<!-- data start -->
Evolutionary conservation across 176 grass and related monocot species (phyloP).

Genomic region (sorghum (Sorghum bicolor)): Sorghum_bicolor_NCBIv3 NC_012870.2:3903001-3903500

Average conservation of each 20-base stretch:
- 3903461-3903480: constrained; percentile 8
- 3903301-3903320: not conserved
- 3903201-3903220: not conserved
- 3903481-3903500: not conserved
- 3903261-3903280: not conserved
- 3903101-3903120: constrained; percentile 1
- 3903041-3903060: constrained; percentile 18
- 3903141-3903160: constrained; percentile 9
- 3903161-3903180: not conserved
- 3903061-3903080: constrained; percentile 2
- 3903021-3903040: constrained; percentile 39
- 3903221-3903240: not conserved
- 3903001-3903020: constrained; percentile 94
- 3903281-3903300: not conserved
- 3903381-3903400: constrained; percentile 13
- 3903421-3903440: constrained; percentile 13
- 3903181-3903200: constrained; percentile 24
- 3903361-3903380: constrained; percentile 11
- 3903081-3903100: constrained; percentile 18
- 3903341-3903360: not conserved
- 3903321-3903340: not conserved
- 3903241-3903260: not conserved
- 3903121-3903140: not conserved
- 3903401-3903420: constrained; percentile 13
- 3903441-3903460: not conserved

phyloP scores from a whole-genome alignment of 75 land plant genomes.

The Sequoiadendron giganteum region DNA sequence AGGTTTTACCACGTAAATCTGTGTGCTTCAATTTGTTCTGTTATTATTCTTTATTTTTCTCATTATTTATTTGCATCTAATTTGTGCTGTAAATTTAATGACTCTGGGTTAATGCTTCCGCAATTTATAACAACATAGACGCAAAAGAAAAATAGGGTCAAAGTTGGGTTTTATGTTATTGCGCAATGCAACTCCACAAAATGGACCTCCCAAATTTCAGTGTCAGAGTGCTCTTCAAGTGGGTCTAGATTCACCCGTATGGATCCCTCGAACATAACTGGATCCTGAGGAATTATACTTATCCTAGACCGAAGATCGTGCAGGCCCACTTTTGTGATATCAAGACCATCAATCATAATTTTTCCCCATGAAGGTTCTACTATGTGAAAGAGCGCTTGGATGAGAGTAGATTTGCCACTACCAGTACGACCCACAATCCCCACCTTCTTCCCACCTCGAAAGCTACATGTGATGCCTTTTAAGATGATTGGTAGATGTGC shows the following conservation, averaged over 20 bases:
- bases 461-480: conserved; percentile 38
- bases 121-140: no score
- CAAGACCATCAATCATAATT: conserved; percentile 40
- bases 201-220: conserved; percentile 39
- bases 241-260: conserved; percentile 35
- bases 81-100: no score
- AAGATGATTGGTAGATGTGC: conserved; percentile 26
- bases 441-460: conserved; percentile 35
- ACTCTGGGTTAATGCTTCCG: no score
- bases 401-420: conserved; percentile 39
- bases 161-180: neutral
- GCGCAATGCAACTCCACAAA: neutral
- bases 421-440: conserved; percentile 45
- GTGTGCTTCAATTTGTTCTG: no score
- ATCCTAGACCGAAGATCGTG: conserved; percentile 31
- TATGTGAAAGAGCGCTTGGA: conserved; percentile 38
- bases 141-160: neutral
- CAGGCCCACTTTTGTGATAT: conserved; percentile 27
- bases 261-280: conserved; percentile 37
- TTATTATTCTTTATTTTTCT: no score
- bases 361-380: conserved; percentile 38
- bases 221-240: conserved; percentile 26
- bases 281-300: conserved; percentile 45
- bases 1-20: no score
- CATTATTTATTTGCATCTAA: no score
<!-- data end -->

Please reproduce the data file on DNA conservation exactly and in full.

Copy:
Evolutionary conservation across 176 grass and related monocot species (phyloP).

Genomic region (sorghum (Sorghum bicolor)): Sorghum_bicolor_NCBIv3 NC_012870.2:3903001-3903500

Average conservation of each 20-base stretch:
- 3903461-3903480: constrained; percentile 8
- 3903301-3903320: not conserved
- 3903201-3903220: not conserved
- 3903481-3903500: not conserved
- 3903261-3903280: not conserved
- 3903101-3903120: constrained; percentile 1
- 3903041-3903060: constrained; percentile 18
- 3903141-3903160: constrained; percentile 9
- 3903161-3903180: not conserved
- 3903061-3903080: constrained; percentile 2
- 3903021-3903040: constrained; percentile 39
- 3903221-3903240: not conserved
- 3903001-3903020: constrained; percentile 94
- 3903281-3903300: not conserved
- 3903381-3903400: constrained; percentile 13
- 3903421-3903440: constrained; percentile 13
- 3903181-3903200: constrained; percentile 24
- 3903361-3903380: constrained; percentile 11
- 3903081-3903100: constrained; percentile 18
- 3903341-3903360: not conserved
- 3903321-3903340: not conserved
- 3903241-3903260: not conserved
- 3903121-3903140: not conserved
- 3903401-3903420: constrained; percentile 13
- 3903441-3903460: not conserved

phyloP scores from a whole-genome alignment of 75 land plant genomes.

The Sequoiadendron giganteum region DNA sequence AGGTTTTACCACGTAAATCTGTGTGCTTCAATTTGTTCTGTTATTATTCTTTATTTTTCTCATTATTTATTTGCATCTAATTTGTGCTGTAAATTTAATGACTCTGGGTTAATGCTTCCGCAATTTATAACAACATAGACGCAAAAGAAAAATAGGGTCAAAGTTGGGTTTTATGTTATTGCGCAATGCAACTCCACAAAATGGACCTCCCAAATTTCAGTGTCAGAGTGCTCTTCAAGTGGGTCTAGATTCACCCGTATGGATCCCTCGAACATAACTGGATCCTGAGGAATTATACTTATCCTAGACCGAAGATCGTGCAGGCCCACTTTTGTGATATCAAGACCATCAATCATAATTTTTCCCCATGAAGGTTCTACTATGTGAAAGAGCGCTTGGATGAGAGTAGATTTGCCACTACCAGTACGACCCACAATCCCCACCTTCTTCCCACCTCGAAAGCTACATGTGATGCCTTTTAAGATGATTGGTAGATGTGC shows the following conservation, averaged over 20 bases:
- bases 461-480: conserved; percentile 38
- bases 121-140: no score
- CAAGACCATCAATCATAATT: conserved; percentile 40
- bases 201-220: conserved; percentile 39
- bases 241-260: conserved; percentile 35
- bases 81-100: no score
- AAGATGATTGGTAGATGTGC: conserved; percentile 26
- bases 441-460: conserved; percentile 35
- ACTCTGGGTTAATGCTTCCG: no score
- bases 401-420: conserved; percentile 39
- bases 161-180: neutral
- GCGCAATGCAACTCCACAAA: neutral
- bases 421-440: conserved; percentile 45
- GTGTGCTTCAATTTGTTCTG: no score
- ATCCTAGACCGAAGATCGTG: conserved; percentile 31
- TATGTGAAAGAGCGCTTGGA: conserved; percentile 38
- bases 141-160: neutral
- CAGGCCCACTTTTGTGATAT: conserved; percentile 27
- bases 261-280: conserved; percentile 37
- TTATTATTCTTTATTTTTCT: no score
- bases 361-380: conserved; percentile 38
- bases 221-240: conserved; percentile 26
- bases 281-300: conserved; percentile 45
- bases 1-20: no score
- CATTATTTATTTGCATCTAA: no score